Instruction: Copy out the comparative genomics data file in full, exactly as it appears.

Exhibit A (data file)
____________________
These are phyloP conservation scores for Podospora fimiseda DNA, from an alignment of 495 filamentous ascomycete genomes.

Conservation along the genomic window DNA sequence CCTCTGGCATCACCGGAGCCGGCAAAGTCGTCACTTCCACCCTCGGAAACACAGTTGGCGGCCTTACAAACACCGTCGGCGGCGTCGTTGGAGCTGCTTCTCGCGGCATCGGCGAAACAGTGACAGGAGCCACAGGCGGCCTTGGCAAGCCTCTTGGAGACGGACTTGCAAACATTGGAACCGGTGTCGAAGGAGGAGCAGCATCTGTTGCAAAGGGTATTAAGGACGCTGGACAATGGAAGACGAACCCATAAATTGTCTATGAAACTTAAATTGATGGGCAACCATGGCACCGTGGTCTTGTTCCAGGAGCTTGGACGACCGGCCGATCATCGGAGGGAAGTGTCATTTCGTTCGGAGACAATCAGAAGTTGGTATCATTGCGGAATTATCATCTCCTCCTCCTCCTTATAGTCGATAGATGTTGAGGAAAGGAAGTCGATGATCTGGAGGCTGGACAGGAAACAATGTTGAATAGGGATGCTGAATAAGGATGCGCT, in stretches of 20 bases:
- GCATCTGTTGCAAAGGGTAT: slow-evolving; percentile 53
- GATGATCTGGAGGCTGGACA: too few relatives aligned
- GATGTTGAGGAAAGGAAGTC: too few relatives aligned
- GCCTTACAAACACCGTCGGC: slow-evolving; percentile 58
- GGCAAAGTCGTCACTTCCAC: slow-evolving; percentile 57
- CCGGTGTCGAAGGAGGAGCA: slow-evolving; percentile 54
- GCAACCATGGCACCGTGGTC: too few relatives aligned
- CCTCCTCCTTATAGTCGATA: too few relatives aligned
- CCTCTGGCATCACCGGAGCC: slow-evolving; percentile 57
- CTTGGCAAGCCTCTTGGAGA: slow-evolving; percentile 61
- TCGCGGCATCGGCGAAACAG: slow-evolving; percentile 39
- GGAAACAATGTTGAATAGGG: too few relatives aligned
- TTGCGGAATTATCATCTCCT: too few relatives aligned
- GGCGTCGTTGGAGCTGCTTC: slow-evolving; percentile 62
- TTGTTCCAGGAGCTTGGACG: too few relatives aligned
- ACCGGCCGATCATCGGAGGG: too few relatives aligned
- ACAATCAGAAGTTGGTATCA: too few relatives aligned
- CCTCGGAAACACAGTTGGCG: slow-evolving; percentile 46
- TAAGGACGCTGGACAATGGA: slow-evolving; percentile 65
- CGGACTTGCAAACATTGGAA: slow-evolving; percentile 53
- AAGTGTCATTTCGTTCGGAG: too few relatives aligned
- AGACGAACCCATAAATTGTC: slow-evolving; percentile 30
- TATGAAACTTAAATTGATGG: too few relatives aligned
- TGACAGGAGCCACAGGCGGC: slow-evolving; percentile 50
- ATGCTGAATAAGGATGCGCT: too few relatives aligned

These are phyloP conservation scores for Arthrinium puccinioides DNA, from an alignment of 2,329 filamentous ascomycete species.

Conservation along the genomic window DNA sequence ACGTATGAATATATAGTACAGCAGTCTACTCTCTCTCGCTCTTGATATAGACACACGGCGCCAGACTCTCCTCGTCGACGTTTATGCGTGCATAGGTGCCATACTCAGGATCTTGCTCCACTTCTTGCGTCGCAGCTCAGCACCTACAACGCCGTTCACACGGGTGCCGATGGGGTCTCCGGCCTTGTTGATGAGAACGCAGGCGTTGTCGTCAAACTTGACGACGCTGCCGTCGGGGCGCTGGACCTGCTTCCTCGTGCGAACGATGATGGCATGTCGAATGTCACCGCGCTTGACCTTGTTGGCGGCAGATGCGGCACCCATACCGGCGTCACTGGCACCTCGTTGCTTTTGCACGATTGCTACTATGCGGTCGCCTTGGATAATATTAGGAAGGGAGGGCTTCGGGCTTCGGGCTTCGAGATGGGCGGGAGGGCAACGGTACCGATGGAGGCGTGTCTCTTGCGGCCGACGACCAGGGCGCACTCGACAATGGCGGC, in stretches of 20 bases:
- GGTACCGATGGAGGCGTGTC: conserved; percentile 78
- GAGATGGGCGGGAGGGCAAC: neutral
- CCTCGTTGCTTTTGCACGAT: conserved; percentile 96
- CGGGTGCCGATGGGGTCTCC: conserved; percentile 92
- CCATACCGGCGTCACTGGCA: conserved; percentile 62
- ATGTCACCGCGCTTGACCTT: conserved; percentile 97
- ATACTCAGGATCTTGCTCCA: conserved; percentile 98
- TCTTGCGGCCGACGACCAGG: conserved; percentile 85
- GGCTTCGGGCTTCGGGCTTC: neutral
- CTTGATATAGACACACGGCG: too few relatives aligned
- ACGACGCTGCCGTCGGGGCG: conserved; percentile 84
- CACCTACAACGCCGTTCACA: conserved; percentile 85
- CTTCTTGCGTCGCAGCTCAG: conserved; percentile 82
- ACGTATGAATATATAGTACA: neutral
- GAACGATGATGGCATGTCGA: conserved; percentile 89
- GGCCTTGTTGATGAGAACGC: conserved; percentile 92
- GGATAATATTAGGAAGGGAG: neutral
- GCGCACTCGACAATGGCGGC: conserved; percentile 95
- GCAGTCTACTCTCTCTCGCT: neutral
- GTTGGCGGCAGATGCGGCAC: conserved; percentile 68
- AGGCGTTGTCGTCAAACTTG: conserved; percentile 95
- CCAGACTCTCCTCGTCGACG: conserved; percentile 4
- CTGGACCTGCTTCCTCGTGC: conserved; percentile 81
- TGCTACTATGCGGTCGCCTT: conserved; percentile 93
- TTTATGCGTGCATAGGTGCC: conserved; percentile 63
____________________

These are phyloP conservation scores for Podospora fimiseda DNA, from an alignment of 495 filamentous ascomycete genomes.

Conservation along the genomic window DNA sequence CCTCTGGCATCACCGGAGCCGGCAAAGTCGTCACTTCCACCCTCGGAAACACAGTTGGCGGCCTTACAAACACCGTCGGCGGCGTCGTTGGAGCTGCTTCTCGCGGCATCGGCGAAACAGTGACAGGAGCCACAGGCGGCCTTGGCAAGCCTCTTGGAGACGGACTTGCAAACATTGGAACCGGTGTCGAAGGAGGAGCAGCATCTGTTGCAAAGGGTATTAAGGACGCTGGACAATGGAAGACGAACCCATAAATTGTCTATGAAACTTAAATTGATGGGCAACCATGGCACCGTGGTCTTGTTCCAGGAGCTTGGACGACCGGCCGATCATCGGAGGGAAGTGTCATTTCGTTCGGAGACAATCAGAAGTTGGTATCATTGCGGAATTATCATCTCCTCCTCCTCCTTATAGTCGATAGATGTTGAGGAAAGGAAGTCGATGATCTGGAGGCTGGACAGGAAACAATGTTGAATAGGGATGCTGAATAAGGATGCGCT, in stretches of 20 bases:
- GCATCTGTTGCAAAGGGTAT: slow-evolving; percentile 53
- GATGATCTGGAGGCTGGACA: too few relatives aligned
- GATGTTGAGGAAAGGAAGTC: too few relatives aligned
- GCCTTACAAACACCGTCGGC: slow-evolving; percentile 58
- GGCAAAGTCGTCACTTCCAC: slow-evolving; percentile 57
- CCGGTGTCGAAGGAGGAGCA: slow-evolving; percentile 54
- GCAACCATGGCACCGTGGTC: too few relatives aligned
- CCTCCTCCTTATAGTCGATA: too few relatives aligned
- CCTCTGGCATCACCGGAGCC: slow-evolving; percentile 57
- CTTGGCAAGCCTCTTGGAGA: slow-evolving; percentile 61
- TCGCGGCATCGGCGAAACAG: slow-evolving; percentile 39
- GGAAACAATGTTGAATAGGG: too few relatives aligned
- TTGCGGAATTATCATCTCCT: too few relatives aligned
- GGCGTCGTTGGAGCTGCTTC: slow-evolving; percentile 62
- TTGTTCCAGGAGCTTGGACG: too few relatives aligned
- ACCGGCCGATCATCGGAGGG: too few relatives aligned
- ACAATCAGAAGTTGGTATCA: too few relatives aligned
- CCTCGGAAACACAGTTGGCG: slow-evolving; percentile 46
- TAAGGACGCTGGACAATGGA: slow-evolving; percentile 65
- CGGACTTGCAAACATTGGAA: slow-evolving; percentile 53
- AAGTGTCATTTCGTTCGGAG: too few relatives aligned
- AGACGAACCCATAAATTGTC: slow-evolving; percentile 30
- TATGAAACTTAAATTGATGG: too few relatives aligned
- TGACAGGAGCCACAGGCGGC: slow-evolving; percentile 50
- ATGCTGAATAAGGATGCGCT: too few relatives aligned

These are phyloP conservation scores for Arthrinium puccinioides DNA, from an alignment of 2,329 filamentous ascomycete species.

Conservation along the genomic window DNA sequence ACGTATGAATATATAGTACAGCAGTCTACTCTCTCTCGCTCTTGATATAGACACACGGCGCCAGACTCTCCTCGTCGACGTTTATGCGTGCATAGGTGCCATACTCAGGATCTTGCTCCACTTCTTGCGTCGCAGCTCAGCACCTACAACGCCGTTCACACGGGTGCCGATGGGGTCTCCGGCCTTGTTGATGAGAACGCAGGCGTTGTCGTCAAACTTGACGACGCTGCCGTCGGGGCGCTGGACCTGCTTCCTCGTGCGAACGATGATGGCATGTCGAATGTCACCGCGCTTGACCTTGTTGGCGGCAGATGCGGCACCCATACCGGCGTCACTGGCACCTCGTTGCTTTTGCACGATTGCTACTATGCGGTCGCCTTGGATAATATTAGGAAGGGAGGGCTTCGGGCTTCGGGCTTCGAGATGGGCGGGAGGGCAACGGTACCGATGGAGGCGTGTCTCTTGCGGCCGACGACCAGGGCGCACTCGACAATGGCGGC, in stretches of 20 bases:
- GGTACCGATGGAGGCGTGTC: conserved; percentile 78
- GAGATGGGCGGGAGGGCAAC: neutral
- CCTCGTTGCTTTTGCACGAT: conserved; percentile 96
- CGGGTGCCGATGGGGTCTCC: conserved; percentile 92
- CCATACCGGCGTCACTGGCA: conserved; percentile 62
- ATGTCACCGCGCTTGACCTT: conserved; percentile 97
- ATACTCAGGATCTTGCTCCA: conserved; percentile 98
- TCTTGCGGCCGACGACCAGG: conserved; percentile 85
- GGCTTCGGGCTTCGGGCTTC: neutral
- CTTGATATAGACACACGGCG: too few relatives aligned
- ACGACGCTGCCGTCGGGGCG: conserved; percentile 84
- CACCTACAACGCCGTTCACA: conserved; percentile 85
- CTTCTTGCGTCGCAGCTCAG: conserved; percentile 82
- ACGTATGAATATATAGTACA: neutral
- GAACGATGATGGCATGTCGA: conserved; percentile 89
- GGCCTTGTTGATGAGAACGC: conserved; percentile 92
- GGATAATATTAGGAAGGGAG: neutral
- GCGCACTCGACAATGGCGGC: conserved; percentile 95
- GCAGTCTACTCTCTCTCGCT: neutral
- GTTGGCGGCAGATGCGGCAC: conserved; percentile 68
- AGGCGTTGTCGTCAAACTTG: conserved; percentile 95
- CCAGACTCTCCTCGTCGACG: conserved; percentile 4
- CTGGACCTGCTTCCTCGTGC: conserved; percentile 81
- TGCTACTATGCGGTCGCCTT: conserved; percentile 93
- TTTATGCGTGCATAGGTGCC: conserved; percentile 63